Grandparents matter. As a site coordinator for the local Children's Literacy Center and in my own personal experience, I continually see ways grandparents make a difference—for harried parents, for folks who interact with the grandchildren now and in the future, and, most importantly, for the grandchildren themselves.
Specifically, I consider grandparents prime influencers who can and should take advantage of the endless opportunities to instill and encourage, among other things, these three very important life skills:
READING: As coordinator of a program that requires participating students to spend 15 minutes a day reading to or with an adult, of course I'm going to say that grandparents can help their grandchildren read. But I'm not talking just about kids with reading challenges. And I'm not talking just about sharing a book together now and then. I mean that always and in all ways, grandparents should stress the importance—and the enjoyment—of reading. It's possibly THE most important life skill a child can and should master. Every chance you get, read to him or her, or have the child read to you. Read books, comics, websites, the newspaper, magazines, recipes, road signs, maps and more. Long-distance grandparents can share books on Skype and through online services such as Readeo, Story Time For Me and others. Give books, magazines, graphic novels, how-to guides as gifts, and request the same when asked what you want for Mother's Day, Christmas, birthdays. Have reading materials on hand, as well as in hand.
Lessons are always reinforced by modeling, so model the life of a reader. Grandchildren will remember such things as seeing Grandma reading craft instructions and the daily news—online or in print—and Grandpa poring over maps, manuals, cookbooks. Model, model, model! It's the simplest, most subtle way of effectively instilling a desired behavior.
MANNERS: Politeness goes beyond "please" and "thank you" and table manners, although those are indeed biggies. But manners include things like punctuality, thank you notes, and RSVPing—one way or the other—when requested. How best to encourage such behavior? Again, by modeling such behavior. Be on time, send thank you notes, and RSVP when invited to a grandchild's function, even if an RSVP wasn't specifically requested. Point out the importance—and benefits—of being on time, whenever you have been, whenever possible. Send thank you notes to grandchildren when they give you ANYthing. Every.Single.Time. Those cards will be cherished as much as the lesson. And never fail to RSVP, even if it feels silly. Calling a grandchild to say "Hey, I just wanted to RSVP to your program (or party or recital or game)" makes it clear how easy, appreciated, and downright awesome the whole RSVP thing can be.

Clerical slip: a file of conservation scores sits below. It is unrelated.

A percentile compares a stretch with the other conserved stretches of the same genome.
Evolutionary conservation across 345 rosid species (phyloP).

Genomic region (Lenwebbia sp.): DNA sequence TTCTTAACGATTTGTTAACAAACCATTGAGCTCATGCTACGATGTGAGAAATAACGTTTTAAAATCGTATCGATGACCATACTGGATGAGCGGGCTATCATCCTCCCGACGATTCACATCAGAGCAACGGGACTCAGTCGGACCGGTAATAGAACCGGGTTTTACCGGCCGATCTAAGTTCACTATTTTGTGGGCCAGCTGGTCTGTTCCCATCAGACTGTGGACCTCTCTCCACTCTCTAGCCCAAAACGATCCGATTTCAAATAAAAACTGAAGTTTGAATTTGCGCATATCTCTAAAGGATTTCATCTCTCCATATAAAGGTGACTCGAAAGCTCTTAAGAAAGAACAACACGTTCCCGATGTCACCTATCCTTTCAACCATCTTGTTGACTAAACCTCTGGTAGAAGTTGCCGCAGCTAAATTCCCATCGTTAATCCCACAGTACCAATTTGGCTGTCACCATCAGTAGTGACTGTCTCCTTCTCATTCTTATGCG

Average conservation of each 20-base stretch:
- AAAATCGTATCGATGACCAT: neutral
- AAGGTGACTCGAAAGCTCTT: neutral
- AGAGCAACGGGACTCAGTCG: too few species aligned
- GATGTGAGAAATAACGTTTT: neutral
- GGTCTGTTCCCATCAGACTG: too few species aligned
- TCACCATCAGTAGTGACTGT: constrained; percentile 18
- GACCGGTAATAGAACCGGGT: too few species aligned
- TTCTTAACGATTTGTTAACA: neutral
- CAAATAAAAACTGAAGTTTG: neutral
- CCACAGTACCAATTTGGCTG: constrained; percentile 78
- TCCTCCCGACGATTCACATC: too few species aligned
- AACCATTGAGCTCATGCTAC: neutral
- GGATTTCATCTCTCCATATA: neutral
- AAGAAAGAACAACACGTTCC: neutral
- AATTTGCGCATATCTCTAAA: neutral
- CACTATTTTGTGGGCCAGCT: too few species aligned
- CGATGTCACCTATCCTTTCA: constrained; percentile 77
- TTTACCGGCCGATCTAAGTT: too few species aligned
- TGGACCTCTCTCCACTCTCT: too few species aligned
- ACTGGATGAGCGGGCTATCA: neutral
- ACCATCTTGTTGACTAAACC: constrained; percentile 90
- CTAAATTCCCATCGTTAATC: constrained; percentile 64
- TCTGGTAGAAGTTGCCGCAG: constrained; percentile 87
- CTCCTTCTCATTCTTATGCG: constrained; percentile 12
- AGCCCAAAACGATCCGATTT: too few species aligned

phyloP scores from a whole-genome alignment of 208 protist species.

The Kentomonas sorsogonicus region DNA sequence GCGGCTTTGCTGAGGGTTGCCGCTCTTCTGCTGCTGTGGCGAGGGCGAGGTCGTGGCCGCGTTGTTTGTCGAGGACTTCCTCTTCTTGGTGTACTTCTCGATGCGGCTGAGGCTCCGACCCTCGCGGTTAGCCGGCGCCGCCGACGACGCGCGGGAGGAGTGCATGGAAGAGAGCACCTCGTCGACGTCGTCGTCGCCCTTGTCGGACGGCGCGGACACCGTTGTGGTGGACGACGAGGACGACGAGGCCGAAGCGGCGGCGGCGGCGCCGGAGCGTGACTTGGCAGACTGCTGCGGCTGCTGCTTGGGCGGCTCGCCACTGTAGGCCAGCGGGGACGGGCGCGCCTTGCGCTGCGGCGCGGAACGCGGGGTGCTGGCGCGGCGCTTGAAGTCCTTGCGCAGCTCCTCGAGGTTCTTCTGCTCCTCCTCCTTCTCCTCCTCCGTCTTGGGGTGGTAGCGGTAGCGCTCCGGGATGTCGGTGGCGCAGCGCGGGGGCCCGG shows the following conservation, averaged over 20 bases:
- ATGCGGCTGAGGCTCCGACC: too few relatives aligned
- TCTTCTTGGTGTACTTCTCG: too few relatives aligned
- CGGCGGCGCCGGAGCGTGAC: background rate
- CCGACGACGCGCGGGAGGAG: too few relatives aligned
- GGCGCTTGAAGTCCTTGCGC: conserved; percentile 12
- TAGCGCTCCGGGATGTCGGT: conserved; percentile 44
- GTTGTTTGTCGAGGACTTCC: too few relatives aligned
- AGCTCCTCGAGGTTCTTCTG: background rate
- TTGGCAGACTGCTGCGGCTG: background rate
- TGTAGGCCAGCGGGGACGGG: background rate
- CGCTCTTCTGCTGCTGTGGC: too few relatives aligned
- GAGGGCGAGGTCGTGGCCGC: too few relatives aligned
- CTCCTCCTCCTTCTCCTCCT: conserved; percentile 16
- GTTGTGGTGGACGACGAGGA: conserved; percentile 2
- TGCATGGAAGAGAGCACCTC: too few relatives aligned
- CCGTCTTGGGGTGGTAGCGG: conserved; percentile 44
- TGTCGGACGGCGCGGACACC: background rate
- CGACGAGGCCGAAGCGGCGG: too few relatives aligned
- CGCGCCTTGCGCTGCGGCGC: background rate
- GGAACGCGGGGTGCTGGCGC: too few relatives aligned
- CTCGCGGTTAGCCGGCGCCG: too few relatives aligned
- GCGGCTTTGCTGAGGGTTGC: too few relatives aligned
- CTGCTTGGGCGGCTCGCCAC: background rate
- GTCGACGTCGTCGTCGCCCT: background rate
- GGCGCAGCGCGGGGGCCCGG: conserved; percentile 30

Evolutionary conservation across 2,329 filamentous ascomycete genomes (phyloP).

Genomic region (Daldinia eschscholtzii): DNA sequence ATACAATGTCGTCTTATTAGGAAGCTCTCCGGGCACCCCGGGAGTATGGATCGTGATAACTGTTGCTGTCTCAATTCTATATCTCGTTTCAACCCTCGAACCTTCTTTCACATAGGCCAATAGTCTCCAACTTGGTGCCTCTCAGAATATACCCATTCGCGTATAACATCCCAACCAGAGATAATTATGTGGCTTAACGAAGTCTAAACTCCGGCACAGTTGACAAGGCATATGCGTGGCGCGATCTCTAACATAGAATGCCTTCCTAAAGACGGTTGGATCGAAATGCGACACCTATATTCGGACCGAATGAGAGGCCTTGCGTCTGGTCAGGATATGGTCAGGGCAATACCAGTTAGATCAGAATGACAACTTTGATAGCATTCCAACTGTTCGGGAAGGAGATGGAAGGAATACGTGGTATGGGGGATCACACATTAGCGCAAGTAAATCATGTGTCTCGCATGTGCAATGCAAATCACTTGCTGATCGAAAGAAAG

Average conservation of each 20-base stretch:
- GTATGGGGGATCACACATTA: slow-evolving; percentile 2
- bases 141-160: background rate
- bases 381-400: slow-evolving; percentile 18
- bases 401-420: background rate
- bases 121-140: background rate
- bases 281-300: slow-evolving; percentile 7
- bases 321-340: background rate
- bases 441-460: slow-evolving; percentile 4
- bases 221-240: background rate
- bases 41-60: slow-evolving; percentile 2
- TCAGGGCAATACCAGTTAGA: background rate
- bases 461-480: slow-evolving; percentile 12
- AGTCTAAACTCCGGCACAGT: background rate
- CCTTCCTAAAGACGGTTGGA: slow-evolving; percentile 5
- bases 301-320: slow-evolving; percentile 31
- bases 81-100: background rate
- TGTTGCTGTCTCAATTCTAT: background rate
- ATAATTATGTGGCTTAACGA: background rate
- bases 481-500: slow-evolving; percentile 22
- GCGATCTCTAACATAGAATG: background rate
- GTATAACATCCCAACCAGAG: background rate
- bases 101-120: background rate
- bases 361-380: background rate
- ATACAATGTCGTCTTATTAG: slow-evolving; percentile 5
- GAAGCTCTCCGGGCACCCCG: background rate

SPEAKING: Everyone likely agrees that kids should read and be polite. But I also think kids should be capable participants in discussions...or at least capable of speaking for themselves when spoken to. One of my pet peeves is kids who cannot (or will not) respond when adults say "hello" to them or offer little beyond a perfunctory glance and a reluctantly mumbled "hi." Toddlers are toddlers; I understand. But they should know from an early age that when an adult friend or family member speaks to them, the polite thing (see above) is to respond. By the time a kid is a teen, there's absolutely no excuse for not responding.
When my girls were teens, a few of their friends thought nothing of never acknowledging parents in the room—even when I spoke directly to them with something as simple as "Hey, how are you?" Gah! I currently have students who when asked what they've been reading or what their favorite part of a story was, Mom or Dad (and sometimes even Grandma) will tell me that little Junior loved this or that. No, I want to hear Junior tell me. Just let kids talk. The more they do it, the better at it they'll be come. Even the shy kids. Honest.
Grandparents can encourage grandchildren to comfortably and appropriately speak up by allowing them to place their own orders with restaurant servers or speak to librarians and cashiers themselves, and by not allowing grandchildren to slip in and out of a room without politely saying "hello" or otherwise acknowledging adults who are present, be they friends or family. Most importantly, grandparents can and should have discussions with their grandchildren about nearly anything of interest to the child, teaching grandkids what enjoyable conversing looks like, feels like.
Fortunately grandparents—in most cases—are not responsible for the day-to-day tasks and challenges of raising their grandchildren. But with myriad opportunities to instill and encourage important life skills, grandparents can certainly have an impact on some of those challenges and be the difference that helps their grandchildren succeed.
Which of the three life skills above do you recall being encouraged by one or both of your grandparents?